Anyone who had been to the Danforth Music Hall to see a symphony would have been shocked to walk into the venue on Tuesday night and discover moshpits in place of the usual aisled seats. Gainesville, FL punk rock veterans Hot Water Music and their supporting cast, La Dispute and The Menzingers, gave audiences a reason to stay on their feet when they visited Toronto last week on their winter tour.
The cold Canadian air outside may have been blistering, but inside the venue was a different story. The Menzingers were turning the temperature up with the help of a small but impassioned group of fans pumping their fists and singing along to every word of their set. Kicking things off with “Good Things,” the opener to their critically-acclaimed 2012 album On The Impossible Past, they quickly set the bar high for the rest of the night with a clean and energetic performance. With their brand of melodic, emotionally-charged punk rock, the band has a big sound that they haven’t quite grown into yet; they almost seemed surprised to find themselves on such a large stage, looking like they might be more comfortable rocking out a 300-cap club. However, solid performances of material from the new album and a few tracks from their sophomore release Chamberlain Waits proved that the band has earned their place on the big stage and might want to get used to the extra jumping space.
While The Menzingers’ performance kept things upbeat, the tone changed from the moment La Dispute began playing. Opening with “The Most Beautiful Bitter Fruit,” the crowd almost overpowered vocalist Jordan Dreyer as they shouted along to his every word, bodies slamming together in time to the song’s pulsing rhythm. And that was only the beginning — the crowd didn’t slow down for a second for the rest of the set, leaping onto one another’s shoulders and screaming their lungs out to songs from 2011’s Wildlife and one of the tracks from the band’s split EP with Touche Amore, “Why It Scares Me.” But it was the three songs from the band’s breakout full-length Somewhere at the Bottom of the River Between Vega and Altair that made the crowd lose their minds the most. Back-to-back performances of “New Storms For Older Lovers” and “Said the King to the River” had audience members falling over each other (literally), while fans were even singing along to the guitar lines in “Andria.” The emotional power of the band’s performance reached an all-time high with closing track “King Park” — one of the most intense songs the band has ever written. With lyrics based on the true story of a drive-by shooting in the band’s hometown, Dreyer left absolutely everything on the stage with this song, pouring every last ounce of emotion into screaming the song’s closing lines before staggering off stage.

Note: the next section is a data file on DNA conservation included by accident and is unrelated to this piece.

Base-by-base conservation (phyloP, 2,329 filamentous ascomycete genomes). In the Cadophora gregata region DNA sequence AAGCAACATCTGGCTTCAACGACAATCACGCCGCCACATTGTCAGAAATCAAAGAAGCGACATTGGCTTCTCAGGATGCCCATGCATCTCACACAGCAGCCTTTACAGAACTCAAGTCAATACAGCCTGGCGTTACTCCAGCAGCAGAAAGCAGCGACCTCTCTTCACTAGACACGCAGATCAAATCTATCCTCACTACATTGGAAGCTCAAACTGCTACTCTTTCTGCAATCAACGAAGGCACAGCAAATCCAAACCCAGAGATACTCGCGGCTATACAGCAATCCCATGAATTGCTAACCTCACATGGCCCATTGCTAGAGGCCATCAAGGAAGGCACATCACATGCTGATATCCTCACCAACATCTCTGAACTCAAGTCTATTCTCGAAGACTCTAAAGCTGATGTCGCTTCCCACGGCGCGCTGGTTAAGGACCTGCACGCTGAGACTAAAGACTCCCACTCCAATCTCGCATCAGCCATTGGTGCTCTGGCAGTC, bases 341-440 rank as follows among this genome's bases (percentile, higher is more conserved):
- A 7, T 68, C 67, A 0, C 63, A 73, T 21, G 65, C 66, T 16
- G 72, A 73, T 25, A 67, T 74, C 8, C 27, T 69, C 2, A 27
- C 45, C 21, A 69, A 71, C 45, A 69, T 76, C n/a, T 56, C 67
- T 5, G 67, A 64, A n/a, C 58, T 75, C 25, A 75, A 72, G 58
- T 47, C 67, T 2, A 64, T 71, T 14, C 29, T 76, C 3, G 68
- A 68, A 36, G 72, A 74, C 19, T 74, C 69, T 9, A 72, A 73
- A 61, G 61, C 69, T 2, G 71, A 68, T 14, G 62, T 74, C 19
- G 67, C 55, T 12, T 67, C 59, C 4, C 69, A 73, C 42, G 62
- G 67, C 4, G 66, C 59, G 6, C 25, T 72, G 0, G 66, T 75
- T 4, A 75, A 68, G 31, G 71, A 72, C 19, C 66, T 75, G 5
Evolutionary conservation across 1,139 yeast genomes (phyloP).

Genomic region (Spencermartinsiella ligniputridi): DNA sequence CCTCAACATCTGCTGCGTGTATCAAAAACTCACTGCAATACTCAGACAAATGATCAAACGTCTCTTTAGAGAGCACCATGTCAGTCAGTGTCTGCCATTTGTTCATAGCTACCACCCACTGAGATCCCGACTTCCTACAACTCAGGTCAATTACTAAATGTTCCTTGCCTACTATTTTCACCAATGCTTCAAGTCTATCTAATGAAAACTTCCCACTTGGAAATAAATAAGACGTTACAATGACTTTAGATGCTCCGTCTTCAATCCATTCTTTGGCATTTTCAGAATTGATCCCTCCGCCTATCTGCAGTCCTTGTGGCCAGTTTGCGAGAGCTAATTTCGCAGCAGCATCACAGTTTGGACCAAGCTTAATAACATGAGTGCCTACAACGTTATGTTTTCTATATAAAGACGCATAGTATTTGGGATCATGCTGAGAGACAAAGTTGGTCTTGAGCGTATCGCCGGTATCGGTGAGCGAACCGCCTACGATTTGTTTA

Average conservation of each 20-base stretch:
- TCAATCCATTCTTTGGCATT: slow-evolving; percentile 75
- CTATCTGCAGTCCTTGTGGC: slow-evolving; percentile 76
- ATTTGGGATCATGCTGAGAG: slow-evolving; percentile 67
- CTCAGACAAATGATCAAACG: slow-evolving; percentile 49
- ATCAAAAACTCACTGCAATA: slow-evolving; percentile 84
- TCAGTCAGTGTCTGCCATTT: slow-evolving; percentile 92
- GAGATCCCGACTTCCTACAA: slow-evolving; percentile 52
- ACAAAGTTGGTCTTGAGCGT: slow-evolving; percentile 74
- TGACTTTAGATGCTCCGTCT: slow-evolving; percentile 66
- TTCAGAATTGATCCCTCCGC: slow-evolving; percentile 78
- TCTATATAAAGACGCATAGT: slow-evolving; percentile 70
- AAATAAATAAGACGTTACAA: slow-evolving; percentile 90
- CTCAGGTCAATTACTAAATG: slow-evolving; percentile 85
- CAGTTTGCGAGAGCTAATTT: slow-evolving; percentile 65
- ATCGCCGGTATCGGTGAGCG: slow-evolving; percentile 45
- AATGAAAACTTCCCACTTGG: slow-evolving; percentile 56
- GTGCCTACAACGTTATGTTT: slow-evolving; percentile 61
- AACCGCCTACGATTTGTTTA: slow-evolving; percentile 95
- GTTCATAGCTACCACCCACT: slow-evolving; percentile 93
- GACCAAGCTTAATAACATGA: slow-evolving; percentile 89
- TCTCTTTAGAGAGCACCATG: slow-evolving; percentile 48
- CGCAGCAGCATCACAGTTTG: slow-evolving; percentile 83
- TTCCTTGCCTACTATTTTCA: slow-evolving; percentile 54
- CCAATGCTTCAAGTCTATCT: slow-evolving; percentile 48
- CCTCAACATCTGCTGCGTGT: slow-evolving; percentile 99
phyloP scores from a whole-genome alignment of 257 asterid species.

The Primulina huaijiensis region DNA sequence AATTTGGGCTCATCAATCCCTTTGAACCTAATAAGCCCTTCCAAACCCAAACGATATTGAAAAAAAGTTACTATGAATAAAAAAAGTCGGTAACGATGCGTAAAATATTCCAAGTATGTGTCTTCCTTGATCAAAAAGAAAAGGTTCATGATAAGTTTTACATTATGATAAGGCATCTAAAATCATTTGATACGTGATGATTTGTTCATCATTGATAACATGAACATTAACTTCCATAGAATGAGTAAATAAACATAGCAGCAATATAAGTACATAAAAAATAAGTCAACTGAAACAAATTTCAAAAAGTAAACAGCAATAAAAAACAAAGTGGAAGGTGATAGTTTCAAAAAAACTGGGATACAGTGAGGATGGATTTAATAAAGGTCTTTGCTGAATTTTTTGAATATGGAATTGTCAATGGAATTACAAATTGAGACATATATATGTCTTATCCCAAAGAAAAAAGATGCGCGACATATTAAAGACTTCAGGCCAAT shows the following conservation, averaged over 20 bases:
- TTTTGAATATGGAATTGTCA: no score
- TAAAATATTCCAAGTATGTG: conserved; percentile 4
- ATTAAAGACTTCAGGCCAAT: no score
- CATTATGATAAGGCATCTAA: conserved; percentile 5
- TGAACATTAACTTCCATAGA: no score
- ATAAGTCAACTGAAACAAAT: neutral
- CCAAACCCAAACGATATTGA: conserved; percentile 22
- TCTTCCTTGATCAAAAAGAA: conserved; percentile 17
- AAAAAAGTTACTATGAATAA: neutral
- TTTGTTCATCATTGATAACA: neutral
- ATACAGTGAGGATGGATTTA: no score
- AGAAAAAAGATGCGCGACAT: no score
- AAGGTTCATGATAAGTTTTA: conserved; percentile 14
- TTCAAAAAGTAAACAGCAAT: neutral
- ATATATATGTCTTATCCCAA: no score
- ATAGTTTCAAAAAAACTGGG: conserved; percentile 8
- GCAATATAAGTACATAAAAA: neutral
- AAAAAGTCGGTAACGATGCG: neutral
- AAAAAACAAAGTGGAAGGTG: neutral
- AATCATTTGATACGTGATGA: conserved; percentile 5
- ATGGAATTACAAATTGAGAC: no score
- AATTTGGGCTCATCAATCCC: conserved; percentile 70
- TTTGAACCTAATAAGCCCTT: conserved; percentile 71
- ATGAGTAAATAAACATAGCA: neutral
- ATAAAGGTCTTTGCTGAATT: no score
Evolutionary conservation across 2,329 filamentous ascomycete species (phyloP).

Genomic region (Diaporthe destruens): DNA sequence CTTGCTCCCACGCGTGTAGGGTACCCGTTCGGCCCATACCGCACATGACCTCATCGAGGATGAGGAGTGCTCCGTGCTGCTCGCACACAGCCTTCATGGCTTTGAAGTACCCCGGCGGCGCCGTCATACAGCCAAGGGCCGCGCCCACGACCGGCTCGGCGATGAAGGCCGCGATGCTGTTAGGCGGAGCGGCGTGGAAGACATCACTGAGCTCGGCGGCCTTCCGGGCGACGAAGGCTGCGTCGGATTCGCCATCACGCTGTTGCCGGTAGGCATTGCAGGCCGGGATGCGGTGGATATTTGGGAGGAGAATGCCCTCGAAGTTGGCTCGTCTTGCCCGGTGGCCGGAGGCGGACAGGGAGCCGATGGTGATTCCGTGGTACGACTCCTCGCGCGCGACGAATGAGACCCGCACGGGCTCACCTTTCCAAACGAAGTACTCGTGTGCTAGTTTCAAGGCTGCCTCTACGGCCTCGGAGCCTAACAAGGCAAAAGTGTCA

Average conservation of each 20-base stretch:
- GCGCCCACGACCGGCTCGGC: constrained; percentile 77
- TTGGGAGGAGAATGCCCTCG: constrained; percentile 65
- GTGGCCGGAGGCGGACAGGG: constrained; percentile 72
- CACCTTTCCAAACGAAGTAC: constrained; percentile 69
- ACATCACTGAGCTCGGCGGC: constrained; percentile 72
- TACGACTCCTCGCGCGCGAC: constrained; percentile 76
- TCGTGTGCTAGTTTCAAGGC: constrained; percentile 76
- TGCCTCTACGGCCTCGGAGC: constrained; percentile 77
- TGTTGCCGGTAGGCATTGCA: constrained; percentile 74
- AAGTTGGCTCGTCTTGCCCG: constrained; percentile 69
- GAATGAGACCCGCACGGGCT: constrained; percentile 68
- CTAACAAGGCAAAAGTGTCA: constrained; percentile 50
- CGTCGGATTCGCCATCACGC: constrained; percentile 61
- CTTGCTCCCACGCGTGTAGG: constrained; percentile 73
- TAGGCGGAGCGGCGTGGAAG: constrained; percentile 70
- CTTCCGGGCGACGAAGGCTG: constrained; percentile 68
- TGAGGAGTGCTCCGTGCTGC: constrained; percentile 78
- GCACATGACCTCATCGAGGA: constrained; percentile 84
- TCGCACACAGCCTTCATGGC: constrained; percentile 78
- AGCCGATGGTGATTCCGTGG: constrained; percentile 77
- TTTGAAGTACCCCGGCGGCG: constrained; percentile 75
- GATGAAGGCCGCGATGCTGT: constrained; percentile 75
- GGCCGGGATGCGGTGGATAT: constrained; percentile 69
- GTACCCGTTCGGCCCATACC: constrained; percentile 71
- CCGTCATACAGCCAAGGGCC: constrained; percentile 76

Many La Dispute fans were just as drained by the set’s intensity and left to get air, but their spots were filled almost immediately by Hot Water Music fans eager for the band’s first proper headliner since mid-2011. With no need for introductions, they band took the stage and immediately tore into “Remedy,” the lead single from 2002’s Cautions. Frontman Chuck Ragan’s immediately-recognizable vocals were as gruff and strong as ever as the band barreled through the song straight into “Mainline,” the opening track from their most recent effort, Exister. Only two songs in, it was already clear why Hot Water Music have been around for the better part of twenty years — they made the high-octane performance look effortless, blasting through the 19-song set with ease. Ragan paused briefly to shout, “So good to see you, Toronto!” before the band launched straight back into the musical onslaught with another Cautions classic, “Trusty Chords.” Fists shot into the air as second vocalist Chris Wollard lead the crowd in chants of, “I hate this place but I love these chords / An empty fate just means an even score.”
There was certainly no shortage of fist-pumping and singalongs over the course of the night, with songs like “Jack Of All Trades” and “Rooftops” inciting especially large volumes of both. While the members didn’t talk much onstage, their gratitude was seen in unspoken ways, from the sudden smiles to Ragan applauding the audience in return as they cheered between songs. Exister was released less than a year ago, but they resisted the temptation to lean too heavily on new material, sticking to the singles “State of Grace” and “Drag My Body” as well as “The Traps.” The rest of the set was made up of a strong selection of songs from the earlier part of their career, stretching all the way back to 1997 with “Freightliner” — met with raucous applause from the diehard fans in the audience. Finally, the band pummeled through “Manual” before exiting the stage — but as every concertgoer knows, this was just the beginning of the end. Shouts for an encore brought the band back for “One Step To Slip,” “It’s Hard To Know,” and one more look back to 1997’s Fuel for the Hate Game with closing track “Turnstile.” The members may not have talked much between songs, but their music speaks for them, and as the final cheers filled the Danforth Music Hall, it was clear that what had been said was more powerful than words alone could describe.